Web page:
Was a minor defect on a floor sufficient to present a tripping hazard in terms of the Workplace (Health, Safety & Welfare) Regulations 1992?
Mark Shackleton v M-I Drilling Fluids UK Ltd  CSOH 82
Prior to the Enterprise and Regulatory Reform Act, pursuers often relied upon the application of strict liability under the Regulations to succeed.
Given this accident occurred prior to the Act coming into force, Mr Shackleton sought to do the same, arguing that his fall at work was caused by a small chip on the floor, which rendered the floor unsuitable and caused an obstruction. Thus liability ought to attach under regulations 12 (1), (2) and (3) of the Workplace (Health, Safety & Welfare) Regulations 1992.
On 4 June 2013, Mark Shackleton returned to his office at M-I Drilling Fluids in Dyce, Aberdeen. He noticed some small boxes left in the corridor outside his office and decided to move them to an unused room.
The boxes were light and easy to lift, but as he was walking sideways carrying one, he fell to the ground. The reason, he claimed, was a small chip in the floor surface of the hallway. Croissant-shaped, the chip had a maximum width of 95mm and maximum length of 45mm. The depth of the chip varied between 1.6mm to 2.9mm.
Despite not being the most obvious of defects, Mr Shackelton argued that M-I Drilling were liable as the floor was not suitable (regulation 12(1)), and that the chip made the floor uneven and thus exposed him to a risk to his health & safety (regulation 12(3)). In addition, the chip was an obstruction in terms of regulation 12(3), meaning that it was for M-I Drilling to show that they had done everything reasonably practicable to avoid him tripping and falling (which, he argued, they had failed to do).
M-I Drilling referred to the decision of the Court of Appeal in Palmer v Marks & Spencer  EWCA Civ 1528 which approach was followed in Stalker v Greater Glasgow and Clyde Health Board  CSOH 194. Specifically, the regulations do not impose a duty to provide a perfect floor. Regulation 12(1) requires only that a floor be “suitable” for the purpose for which it is used. Suitability is assessed with reference to whether the floor poses a risk to health & safety. However, just because an accident occurs, and someone trips, that is not determinative that the floor was unsuitable.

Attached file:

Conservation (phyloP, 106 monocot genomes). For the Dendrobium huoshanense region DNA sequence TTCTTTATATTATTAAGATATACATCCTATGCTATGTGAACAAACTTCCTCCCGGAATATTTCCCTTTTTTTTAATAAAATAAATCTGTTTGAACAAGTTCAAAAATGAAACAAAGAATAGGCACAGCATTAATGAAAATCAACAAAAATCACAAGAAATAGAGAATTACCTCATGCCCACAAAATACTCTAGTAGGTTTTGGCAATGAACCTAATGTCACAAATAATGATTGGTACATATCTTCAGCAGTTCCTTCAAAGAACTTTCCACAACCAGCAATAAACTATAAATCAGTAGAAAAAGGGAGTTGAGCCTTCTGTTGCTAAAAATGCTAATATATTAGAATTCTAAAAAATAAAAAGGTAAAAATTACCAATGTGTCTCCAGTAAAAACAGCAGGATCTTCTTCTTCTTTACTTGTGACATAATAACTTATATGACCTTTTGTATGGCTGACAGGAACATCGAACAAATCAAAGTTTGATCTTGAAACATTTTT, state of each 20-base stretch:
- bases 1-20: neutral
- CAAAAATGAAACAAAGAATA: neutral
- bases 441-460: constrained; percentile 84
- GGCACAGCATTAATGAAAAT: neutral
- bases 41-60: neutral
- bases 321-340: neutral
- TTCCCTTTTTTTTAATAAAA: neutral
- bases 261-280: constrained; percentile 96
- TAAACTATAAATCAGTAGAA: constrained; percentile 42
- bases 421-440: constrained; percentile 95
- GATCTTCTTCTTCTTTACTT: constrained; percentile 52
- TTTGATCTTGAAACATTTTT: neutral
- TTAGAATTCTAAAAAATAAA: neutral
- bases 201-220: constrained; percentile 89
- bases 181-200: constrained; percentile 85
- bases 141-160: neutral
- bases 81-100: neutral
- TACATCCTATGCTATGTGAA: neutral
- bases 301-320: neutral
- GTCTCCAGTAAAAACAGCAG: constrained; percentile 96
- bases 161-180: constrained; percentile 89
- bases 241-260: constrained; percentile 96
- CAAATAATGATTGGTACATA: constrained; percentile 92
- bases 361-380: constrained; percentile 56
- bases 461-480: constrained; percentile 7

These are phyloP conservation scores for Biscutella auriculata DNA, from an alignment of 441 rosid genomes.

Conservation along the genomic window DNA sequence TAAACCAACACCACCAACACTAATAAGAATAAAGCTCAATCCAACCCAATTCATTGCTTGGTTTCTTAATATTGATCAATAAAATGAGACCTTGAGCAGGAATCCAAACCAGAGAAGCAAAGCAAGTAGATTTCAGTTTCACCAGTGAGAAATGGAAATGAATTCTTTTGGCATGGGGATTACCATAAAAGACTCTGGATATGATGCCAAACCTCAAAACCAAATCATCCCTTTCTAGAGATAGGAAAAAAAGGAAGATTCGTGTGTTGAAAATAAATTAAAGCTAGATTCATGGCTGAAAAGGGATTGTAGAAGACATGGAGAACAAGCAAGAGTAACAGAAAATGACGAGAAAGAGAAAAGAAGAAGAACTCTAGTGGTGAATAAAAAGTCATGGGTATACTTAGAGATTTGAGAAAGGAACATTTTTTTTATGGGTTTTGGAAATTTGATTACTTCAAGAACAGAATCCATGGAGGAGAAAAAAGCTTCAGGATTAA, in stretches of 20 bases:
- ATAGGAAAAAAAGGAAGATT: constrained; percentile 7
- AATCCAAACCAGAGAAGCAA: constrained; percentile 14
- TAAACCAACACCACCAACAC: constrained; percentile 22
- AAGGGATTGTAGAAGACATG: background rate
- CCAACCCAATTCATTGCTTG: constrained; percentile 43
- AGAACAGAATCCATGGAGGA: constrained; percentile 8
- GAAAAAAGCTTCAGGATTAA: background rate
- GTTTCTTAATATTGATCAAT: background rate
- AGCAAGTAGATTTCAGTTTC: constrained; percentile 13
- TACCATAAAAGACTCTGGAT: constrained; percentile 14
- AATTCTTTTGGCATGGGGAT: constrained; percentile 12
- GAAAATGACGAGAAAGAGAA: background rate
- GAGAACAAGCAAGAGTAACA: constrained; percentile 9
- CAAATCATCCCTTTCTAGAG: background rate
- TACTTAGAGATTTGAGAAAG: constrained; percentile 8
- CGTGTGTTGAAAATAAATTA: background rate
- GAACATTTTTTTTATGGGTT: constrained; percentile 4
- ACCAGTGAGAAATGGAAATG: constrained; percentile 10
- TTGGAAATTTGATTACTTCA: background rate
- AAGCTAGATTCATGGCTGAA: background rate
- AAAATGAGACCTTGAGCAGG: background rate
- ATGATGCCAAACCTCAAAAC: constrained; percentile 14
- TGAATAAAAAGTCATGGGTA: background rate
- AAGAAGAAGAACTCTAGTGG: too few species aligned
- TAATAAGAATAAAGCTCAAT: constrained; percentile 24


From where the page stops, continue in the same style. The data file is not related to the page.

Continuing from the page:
It was not a question answered with the benefit of hindsight, following an accident. There had to be a “real risk” of someone using the passage tripping and sustaining injury (McGhee v Strathclyde Fire Brigade 2002 SLT 680).
The evidence was that on the day following the accident when the area was inspected the depth of the chip was seen to be only 1-2mm. M-I Drilling’s health & safety manager didn’t view this as a trip hazard.
Similarly, neither did their expert, who had visited the premises and carried out more accurate measurements. He had produced a video of walking over the chip in several different ways. The only way a foot could be caught was to put it in an exaggerated and unnatural position. His view was that the chip was insignificant and was not large enough for a sufficiently large part of a shoe to catch. It was too shallow to present a trip hazard.
Mr Shackleton’s expert disagreed. Starting from the position that there had been a trip, he considered that was sufficient to identify the chip as a hazard, the risk of which had been increased by a number of factors, including Mr Shackleton walking sideways.
However on cross-examination he conceded that the correct starting point was to consider the chip itself; if it did not pose a risk, additional risk factors were irrelevant. He accepted that not every minor chip or indentation in a floor surface posed a risk. For such a chip to pose a risk, it would have to be 3mm or deeper.
The court had little hesitation in preferring the evidence of the expert for M-I Drilling. His measurements were more accurate, and his examination more thorough.
Lady Wolffe found that the chip did not pose a trip hazard. In particular, its depth was too shallow to present a risk, as even Mr Shackelton’s expert had conceded.
Mr Shackelton’s expert had proceeded on the basis that because there had been an accident, the floor must have been unsuitable (regulation 12(1)) and the defect must have posed a real risk (regulation 12(2)). That was not the correct approach. The matter is not to be approached with hindsight. Although the duties of regulations 12(1) and (2) are absolute, they still require a qualitative assessment of whether the floor was “suitable” and whether any specific feature posed a risk to health and safety. There was no such breach of the regulations here.
With regard to the argument that there was a breach of regulation 12(3), Lady Wolffe did not accept that the chip was an “obstruction”. An obstruction impedes progress. That was not the case with this chip.
Arguably the impact of the Enterprise and Regulatory Reform Act on the ability to successfully defend personal injury claims has not been as seismic as some had anticipated. The courts continue to consider previous case authority on the so-called six pack regulations, which informs their judgements.
However, even where duties are said to be absolute, this case is an important reminder that there can still be a defence.